Based on French writer Marie-Aude Murail’s children’s book Simple, Goller’s comedy-drama My Brother Simple takes a more serious look at the mental and physical strains of caring for someone with a disability.
The film follows the journey of Ben (Frederick Lau) and his brother Simple (David Kross), who has a mental disability. In his desperation to prevent Simple from ending up in an institution following the death of their single mother, Ben takes him on a hitchhiking journey to the German city Hamburg. There, Ben attempts to convince his estranged father to grant him legal guardianship of his brother.
Along the way we meet an Eastern European truck driver who reveals he has a son with Down syndrome, a prostitute with “expensive tits”, and student doctor Aria, who lets Ben and Simple crash at her apartment for a couple of nights.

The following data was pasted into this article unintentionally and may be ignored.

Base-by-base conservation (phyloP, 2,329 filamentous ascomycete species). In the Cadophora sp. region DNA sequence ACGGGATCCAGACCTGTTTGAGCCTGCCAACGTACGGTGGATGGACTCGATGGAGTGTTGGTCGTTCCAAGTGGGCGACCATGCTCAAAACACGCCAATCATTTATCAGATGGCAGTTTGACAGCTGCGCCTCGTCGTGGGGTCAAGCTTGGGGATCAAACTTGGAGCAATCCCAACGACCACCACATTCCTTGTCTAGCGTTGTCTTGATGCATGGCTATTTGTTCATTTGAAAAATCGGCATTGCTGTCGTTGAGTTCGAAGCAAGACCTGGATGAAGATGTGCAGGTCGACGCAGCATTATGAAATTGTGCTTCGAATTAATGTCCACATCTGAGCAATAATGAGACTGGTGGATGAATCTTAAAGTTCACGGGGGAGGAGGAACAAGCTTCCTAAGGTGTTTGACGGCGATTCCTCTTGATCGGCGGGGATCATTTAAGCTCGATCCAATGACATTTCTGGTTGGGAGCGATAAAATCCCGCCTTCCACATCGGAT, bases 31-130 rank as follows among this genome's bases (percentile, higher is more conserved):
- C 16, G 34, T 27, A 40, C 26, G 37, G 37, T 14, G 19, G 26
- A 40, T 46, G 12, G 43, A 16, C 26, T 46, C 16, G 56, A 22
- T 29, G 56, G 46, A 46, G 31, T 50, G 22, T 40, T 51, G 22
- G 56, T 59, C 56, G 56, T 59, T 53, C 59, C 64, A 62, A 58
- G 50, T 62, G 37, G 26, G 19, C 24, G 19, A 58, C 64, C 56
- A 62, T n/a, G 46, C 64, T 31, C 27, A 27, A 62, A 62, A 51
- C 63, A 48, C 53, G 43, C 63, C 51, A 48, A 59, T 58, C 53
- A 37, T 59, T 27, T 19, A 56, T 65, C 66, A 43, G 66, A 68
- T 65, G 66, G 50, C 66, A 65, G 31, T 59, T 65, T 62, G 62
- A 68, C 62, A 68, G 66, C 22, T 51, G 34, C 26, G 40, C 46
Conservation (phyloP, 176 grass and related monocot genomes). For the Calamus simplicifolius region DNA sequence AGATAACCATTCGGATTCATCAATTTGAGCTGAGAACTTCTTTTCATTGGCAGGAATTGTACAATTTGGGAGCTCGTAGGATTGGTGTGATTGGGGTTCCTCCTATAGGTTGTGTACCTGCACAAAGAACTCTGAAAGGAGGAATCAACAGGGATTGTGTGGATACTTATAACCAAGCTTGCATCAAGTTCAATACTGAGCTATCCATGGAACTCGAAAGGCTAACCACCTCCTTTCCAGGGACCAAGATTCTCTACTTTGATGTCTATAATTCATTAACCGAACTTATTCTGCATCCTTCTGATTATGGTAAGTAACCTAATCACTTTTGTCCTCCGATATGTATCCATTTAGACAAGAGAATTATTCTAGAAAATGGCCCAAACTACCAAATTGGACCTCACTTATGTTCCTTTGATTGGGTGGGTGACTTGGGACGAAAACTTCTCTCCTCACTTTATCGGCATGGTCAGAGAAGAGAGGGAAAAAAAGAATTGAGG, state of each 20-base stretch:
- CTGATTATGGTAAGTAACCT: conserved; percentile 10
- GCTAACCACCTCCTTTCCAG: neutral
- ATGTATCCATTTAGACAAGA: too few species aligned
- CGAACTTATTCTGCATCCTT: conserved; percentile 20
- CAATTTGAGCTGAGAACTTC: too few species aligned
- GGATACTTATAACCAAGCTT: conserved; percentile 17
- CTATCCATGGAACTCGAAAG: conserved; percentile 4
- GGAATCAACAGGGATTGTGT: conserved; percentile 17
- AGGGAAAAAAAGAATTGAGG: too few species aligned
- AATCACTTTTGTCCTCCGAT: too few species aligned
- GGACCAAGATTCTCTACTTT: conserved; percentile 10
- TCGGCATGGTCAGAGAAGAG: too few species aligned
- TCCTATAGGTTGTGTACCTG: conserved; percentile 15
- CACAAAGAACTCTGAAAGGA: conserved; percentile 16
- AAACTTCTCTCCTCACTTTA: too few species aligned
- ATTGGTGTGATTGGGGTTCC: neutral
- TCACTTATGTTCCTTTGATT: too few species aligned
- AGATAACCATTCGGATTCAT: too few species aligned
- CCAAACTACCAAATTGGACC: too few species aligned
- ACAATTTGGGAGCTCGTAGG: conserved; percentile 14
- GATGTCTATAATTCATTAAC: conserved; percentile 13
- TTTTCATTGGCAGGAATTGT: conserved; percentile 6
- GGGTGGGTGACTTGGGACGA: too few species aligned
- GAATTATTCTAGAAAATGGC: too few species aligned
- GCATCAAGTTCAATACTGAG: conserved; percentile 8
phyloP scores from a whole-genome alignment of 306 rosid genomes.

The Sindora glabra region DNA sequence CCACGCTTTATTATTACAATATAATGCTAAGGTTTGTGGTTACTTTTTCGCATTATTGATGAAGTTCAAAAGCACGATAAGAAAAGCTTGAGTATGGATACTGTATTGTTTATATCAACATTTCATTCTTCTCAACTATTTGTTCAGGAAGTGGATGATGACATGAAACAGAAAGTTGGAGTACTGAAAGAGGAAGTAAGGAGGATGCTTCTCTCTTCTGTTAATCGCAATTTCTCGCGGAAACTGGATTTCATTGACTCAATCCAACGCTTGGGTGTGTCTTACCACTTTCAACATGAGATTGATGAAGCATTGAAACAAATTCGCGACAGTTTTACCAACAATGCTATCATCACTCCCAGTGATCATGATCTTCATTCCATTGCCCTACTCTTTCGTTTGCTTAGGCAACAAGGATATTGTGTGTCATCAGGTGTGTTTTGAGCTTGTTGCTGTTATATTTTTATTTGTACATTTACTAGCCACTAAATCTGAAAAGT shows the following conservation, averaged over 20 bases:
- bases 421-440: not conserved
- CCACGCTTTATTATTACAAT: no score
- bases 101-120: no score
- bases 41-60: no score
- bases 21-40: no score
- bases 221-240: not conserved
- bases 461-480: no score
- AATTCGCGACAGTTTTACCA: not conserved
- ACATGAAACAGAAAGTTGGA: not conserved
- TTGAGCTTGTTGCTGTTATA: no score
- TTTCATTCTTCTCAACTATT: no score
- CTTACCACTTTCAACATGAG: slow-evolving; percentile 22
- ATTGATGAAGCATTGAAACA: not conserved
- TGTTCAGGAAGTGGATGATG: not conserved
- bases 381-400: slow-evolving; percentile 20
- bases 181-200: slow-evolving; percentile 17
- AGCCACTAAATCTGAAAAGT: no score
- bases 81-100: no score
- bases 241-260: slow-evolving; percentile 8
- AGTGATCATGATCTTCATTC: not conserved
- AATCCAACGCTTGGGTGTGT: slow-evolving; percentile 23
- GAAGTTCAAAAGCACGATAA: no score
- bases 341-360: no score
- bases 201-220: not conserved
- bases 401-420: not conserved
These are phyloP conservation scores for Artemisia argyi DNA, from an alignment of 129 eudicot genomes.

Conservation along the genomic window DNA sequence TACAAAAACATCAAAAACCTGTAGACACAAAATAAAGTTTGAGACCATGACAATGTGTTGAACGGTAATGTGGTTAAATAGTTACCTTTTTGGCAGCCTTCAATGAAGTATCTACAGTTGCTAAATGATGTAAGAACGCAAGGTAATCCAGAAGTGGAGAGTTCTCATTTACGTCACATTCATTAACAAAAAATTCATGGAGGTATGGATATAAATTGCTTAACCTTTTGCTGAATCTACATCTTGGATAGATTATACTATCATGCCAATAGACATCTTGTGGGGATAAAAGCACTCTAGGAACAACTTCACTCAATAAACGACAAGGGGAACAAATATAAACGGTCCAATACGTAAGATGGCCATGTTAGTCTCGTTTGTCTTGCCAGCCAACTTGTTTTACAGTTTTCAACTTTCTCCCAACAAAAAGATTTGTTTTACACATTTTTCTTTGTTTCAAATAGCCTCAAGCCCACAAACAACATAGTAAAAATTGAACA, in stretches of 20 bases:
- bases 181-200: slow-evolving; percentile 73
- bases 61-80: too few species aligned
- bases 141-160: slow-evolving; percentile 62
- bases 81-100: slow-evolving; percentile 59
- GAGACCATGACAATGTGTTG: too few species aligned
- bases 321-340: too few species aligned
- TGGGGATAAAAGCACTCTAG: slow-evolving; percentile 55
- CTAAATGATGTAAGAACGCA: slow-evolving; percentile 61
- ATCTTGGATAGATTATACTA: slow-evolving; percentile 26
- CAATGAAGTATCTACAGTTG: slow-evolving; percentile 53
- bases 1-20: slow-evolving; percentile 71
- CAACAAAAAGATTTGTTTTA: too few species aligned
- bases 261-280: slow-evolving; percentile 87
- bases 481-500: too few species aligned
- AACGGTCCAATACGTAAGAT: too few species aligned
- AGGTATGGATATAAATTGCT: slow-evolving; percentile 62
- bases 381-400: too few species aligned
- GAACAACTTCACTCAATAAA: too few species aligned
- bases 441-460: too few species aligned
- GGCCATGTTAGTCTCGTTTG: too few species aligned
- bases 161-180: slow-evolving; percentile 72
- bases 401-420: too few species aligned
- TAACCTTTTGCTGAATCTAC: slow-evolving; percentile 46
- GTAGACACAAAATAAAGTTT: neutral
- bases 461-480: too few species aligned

My Brother Simple is a feel-good film that pulls heartstrings but struggles to live up to its promise. It feels like the supporting characters are exaggerated; they either emphatically accept Simple’s differences or cruelly treat him as an outcast – there is no in-between.
Some scenes also seem disconnected from the rest of the film, including one in which Aria asks Ben if he would like to play a video game with her and he quickly declines, citing his apparent lack of skill as a reason.
Goller’s greatest achievement is his casting. Kross brings to life a character with a severe mental disability with believability and empathy. Lau is also commendable, especially during Ben’s moments of emotional vulnerability.
My Brother Simple has its faults, but it remains a touching tribute to the carers whose thankless work often goes unnoticed and under-appreciated in society.
My Brother Simple is showing at Palace Nova Eastend as part of the German Film Festival, with screenings on various dates until June 10.
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